Q&A: What's the best compact camera with an optical or electronic viewfinder?

Personally, I have a bit of a love relationship with the Canon S-series of cameras. Yes, they don't have an optical or EVF viewfinder, but think about it this way: In designing these cameras, Canon decided to create the highest-end compact cameras they could, and there was no way that they were going to stick a poor screen on there. Even in bright screen, my S95 (and, subsequently the S100 and S110) work fantastically well, regardless of situation: I've used mine extensively both under and above water (see for a rather broad sample), and I've never missed the viewfinder even once.

The other benefit of no viewfinders is that the screens can be far, far bigger, which has its own benefits.

TL;DR: Don't ignore cameras without viewfinders, LCD tech has gotten very far in the past few years.

Question via Quora.

Should you do a photography degree?

I was browsing Quora the other day, and found an awesome question: What's the benefit of studying photography? At first, I just answered 'Not much'... But then I erased those two words, and let things get a little bit out of hand. Enjoy:

Let's take the first things first: Having a degree in photography doesn't make you a photographer. Taking photos makes you a photographer.

With that out of the way, let me start by answering with an anecdote: I studied Journalism in university, as an undergrad. I have to say, it was the biggest waste of time of my life.

On the flipside, it did give me an 'excuse' to spend a lot of time on other projects. Since I was a 'student', nothing was expected of me - other than being a student- and the three years I spent in Uni were incredibly productive - just not in terms of university work.

After University, I was utterly demoralised, and decided I would never work in journalism again, so I set up as a photographer. I was able to snare a few early client, and ended up doing quite a lot of work as a photographer - some fashion work, some architectural stuff, etc. I also started blogging about photography.

You learn best when you're curious...

As a photographer, I am completely self-taught. As a journalist / writer; well, I do technically have a degree in Journalism, but I wouldn't say that it was useful in any way, shape or form. The academic parts of my degree were interesting from an academic standpoint, but they were completely useless to my career as a journalist. The practical aspects of my degree were so far removed from the real life of a journalist, that they were completely useless.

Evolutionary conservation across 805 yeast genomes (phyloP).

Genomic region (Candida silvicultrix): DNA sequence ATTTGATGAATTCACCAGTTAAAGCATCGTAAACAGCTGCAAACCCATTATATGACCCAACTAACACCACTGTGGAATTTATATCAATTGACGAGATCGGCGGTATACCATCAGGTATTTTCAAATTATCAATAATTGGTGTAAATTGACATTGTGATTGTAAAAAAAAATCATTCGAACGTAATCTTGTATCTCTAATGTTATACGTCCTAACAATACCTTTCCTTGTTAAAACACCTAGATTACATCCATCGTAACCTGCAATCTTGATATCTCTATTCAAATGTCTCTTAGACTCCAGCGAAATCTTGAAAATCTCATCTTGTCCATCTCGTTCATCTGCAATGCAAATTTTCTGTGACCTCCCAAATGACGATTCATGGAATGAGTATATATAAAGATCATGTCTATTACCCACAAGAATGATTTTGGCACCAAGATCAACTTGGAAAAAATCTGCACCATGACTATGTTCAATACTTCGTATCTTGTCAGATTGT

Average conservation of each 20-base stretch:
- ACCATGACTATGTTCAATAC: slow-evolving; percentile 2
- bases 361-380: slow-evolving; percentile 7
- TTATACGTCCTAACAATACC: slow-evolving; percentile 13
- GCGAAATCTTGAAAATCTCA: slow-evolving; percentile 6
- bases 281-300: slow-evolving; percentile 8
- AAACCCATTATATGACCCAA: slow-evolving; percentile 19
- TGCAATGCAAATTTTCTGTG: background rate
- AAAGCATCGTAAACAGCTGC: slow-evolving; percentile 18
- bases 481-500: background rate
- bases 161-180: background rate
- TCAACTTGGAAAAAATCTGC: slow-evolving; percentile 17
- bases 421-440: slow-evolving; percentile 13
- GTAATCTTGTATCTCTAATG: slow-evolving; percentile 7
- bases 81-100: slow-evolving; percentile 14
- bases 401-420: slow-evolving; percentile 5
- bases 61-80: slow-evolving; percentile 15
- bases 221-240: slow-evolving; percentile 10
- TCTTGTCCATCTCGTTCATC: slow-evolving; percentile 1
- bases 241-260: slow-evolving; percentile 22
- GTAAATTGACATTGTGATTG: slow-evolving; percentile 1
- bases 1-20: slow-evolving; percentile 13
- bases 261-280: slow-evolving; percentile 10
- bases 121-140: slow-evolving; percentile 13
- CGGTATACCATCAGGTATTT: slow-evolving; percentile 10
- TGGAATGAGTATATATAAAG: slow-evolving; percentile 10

I think I can very safely say that everything I know about writing and photography, I've learned outside of formal learning - and I guess, given that I currently write about photography for a living, I must have done pretty well at both of them.

Mark Twain said: I never let school get in the way of my education. I think that's a pretty healthy path to take.

By all means; if you're interested in having 'MA' behind your name, do it. If you think you are interested in the academic side, and want to study photography from a historical, or a social point of view, knock yourself out.

If you want to be a photographer? I wouldn't bother with a degree.

You learn to be a photographer by taking photos. Be the best photographer you can be: Start by emulating others. Find your favourite photos on Flickr, and recreate them. Then, add your own slant. Make them better. Make the style yours. Combine, create, develop. Work on the artistic side of your photography (the ideas). Work on the technical side of your photography (turning your ideas into photographs). Work on both at the same time. Keep challenging and pushing yourself.

Once you know how to take good photos, you need connections to be able to do anything with the photos. Whether you want to have fine art exhibition, you want to start selling your pictures to magazines or agencies, etc etc etc, it's all about the connections you're able to make.

Making connections is hard, but it's a skill that's completely unrelated to the photography side of things; so whatever you do, don't do a degree just to make connections. Drop an e-mail to your favourite photography blogger. Go to a local Flickr meetup. Go to small photo gallery openings locally, and start talking to people. Show off your work to anyone who'll take a look, and get some feedback. Talk to people, submit your photos to magazines, get your local pub to hang a couple of your photos on the wall, create a website, get active on DeviantArt, Flickr, etc... Get involved.

Success as a photographer doesn't happen overnight. Hell, it doesn't happen over many nights. I know many extremely talented photographers who never got a break - but to be honest, I also know many mediocre photographers, who believe they should have had their break a long time ago. I don't have the heart to tell them that they've got a long way to go before their work is where it needs to be, in order to break through in an incredibly competitive market.

This is where being self-critical and being able to critique your own work comes in: It's not easy, but it'll be one of the most powerful tools you have available to you.

So... Doing a degree or not? I wouldn't.

But whatever you do... never give up.

A moment of calm


I thought that I’d do something a bit different today, something to bring a bit of calm. (Admittedly this might be more for my benefit than necessarily for yours, but who doesn’t appreciate the odd moment of tranquility?) So I’m pointing you in the direction of two videos that have caught my eye over the past two days. To fully appreciate the first, you should really click through and read all the comments that it generated, too. As for the second, just sit back and enjoy it.

Wallpaper from Philip Bloom extras on Vimeo.

Glide 2 by Graeme Taylor